Chinese leaders believe that to replace the United States as the sole world power, Chinese currency, yuan, must become a widely used international reserve currency like the U.S. dollar. China has encouraged foreign governments to use yuan for trade settlement and foreign companies to issue yuan-denominated debt in China’s capital markets to facilitate the yuan’s internationalization. In addition, China’s central bank, the People’s Bank of China, launched the first phase of the China International Payment System (CIPS) in 2015 to ease trade settlement and investment denominated in the yuan.
Even before invading Ukraine, Russia had increased its reliance on Chinese currency and CIPS to blunt the financial sanctions imposed by the United States and its allies. The South China Morning Post reported that “about 17.5 percent of trade between China and Russia was settled in yuan in 2020, marking a big increase from 3.1 percent in 2014.” In addition, “Chinese currency accounted for 12.8 percent of Russian foreign exchange reserves in 2020 and 30.4 percent of its sovereign-wealth-fund holdings in July last year.”
China’s ambassador to Russia, Zhang Hanhui, reportedly told a Russian TV station the day before Putin invaded Ukraine that China was “pleased to see that its currency has been widely used in Russian trade, financial investments and foreign reserves.” Zhang expected to see more yuan settlement in the two nations’ energy deals. These comments indicate China is taking advantage of the Ukraine crisis to speed up the yuan’s internationalization and to position its own payment system as a viable alternative to the U.S. dollar-dominated international financial system.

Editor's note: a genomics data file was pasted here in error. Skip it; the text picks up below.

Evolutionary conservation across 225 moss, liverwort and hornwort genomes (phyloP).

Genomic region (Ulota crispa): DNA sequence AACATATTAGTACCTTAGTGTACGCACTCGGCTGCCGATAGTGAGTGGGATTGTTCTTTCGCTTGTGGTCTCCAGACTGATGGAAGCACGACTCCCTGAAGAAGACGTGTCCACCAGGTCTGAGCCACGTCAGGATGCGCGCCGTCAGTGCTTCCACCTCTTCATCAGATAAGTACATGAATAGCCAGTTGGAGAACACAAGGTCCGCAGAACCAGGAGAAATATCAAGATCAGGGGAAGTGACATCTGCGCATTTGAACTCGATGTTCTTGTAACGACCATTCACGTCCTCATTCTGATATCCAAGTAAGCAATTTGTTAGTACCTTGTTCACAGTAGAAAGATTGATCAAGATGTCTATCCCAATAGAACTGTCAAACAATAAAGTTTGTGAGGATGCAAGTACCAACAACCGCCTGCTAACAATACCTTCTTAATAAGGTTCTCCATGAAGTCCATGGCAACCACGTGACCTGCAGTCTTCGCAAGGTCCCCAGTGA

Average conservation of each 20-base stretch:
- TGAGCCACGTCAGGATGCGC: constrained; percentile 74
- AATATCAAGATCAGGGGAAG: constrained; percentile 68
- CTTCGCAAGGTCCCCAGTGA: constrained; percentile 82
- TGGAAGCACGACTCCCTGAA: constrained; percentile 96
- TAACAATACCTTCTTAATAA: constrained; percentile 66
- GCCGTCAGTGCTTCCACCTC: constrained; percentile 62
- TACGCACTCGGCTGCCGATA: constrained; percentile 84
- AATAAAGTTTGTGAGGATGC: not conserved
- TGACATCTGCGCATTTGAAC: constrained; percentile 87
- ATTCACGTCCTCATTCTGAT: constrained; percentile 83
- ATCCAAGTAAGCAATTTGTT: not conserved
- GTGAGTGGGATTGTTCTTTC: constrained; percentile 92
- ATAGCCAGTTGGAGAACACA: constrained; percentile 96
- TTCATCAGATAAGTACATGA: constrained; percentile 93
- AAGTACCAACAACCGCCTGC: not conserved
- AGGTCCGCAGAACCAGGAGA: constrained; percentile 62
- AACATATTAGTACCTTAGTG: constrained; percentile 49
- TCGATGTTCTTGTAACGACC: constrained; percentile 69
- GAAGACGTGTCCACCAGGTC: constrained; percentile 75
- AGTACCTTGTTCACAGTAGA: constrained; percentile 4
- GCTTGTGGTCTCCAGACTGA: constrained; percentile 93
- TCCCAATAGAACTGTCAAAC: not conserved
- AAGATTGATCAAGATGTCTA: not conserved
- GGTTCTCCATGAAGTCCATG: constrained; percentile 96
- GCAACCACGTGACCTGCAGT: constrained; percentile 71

China Sees Russia as its Pawn
Xi doesn’t see Russia as an equal partner but as a valuable pawn to realize his vision for China — to replace the United States as the sole superpower in a Sino-centered and autocracy-friendly new world order. An economically weak but militarily aggressive Russia suits Xi’s vision.
Xi deploys China’s economic power to support Putin, counting on the Russian military to keep the West, primarily the United States, occupied and to draw attention away from Beijing’s geopolitical expansion. Meanwhile, the more Russia is economically isolated from the western world due to sanctions and becomes more economically dependent on China, the less likely Putin’s Russia will present a threat to challenge China’s dominance.
Shockingly, the Biden administration has failed to recognize China’s strategic calculations so far. The New York Times reports that Biden administration officials shared intelligence on Russia’s troop buildup with China, hoping Beijing would help avert Russia’s invasion of Ukraine. Chinese officials rebuffed the United States and apparently shared the information with Moscow.
The sooner the Biden administration abandons the delusion that China will be a responsible world power in solving the Ukraine crisis, the better the United States can focus its resources on responding to Russia’s aggression with the most effective means.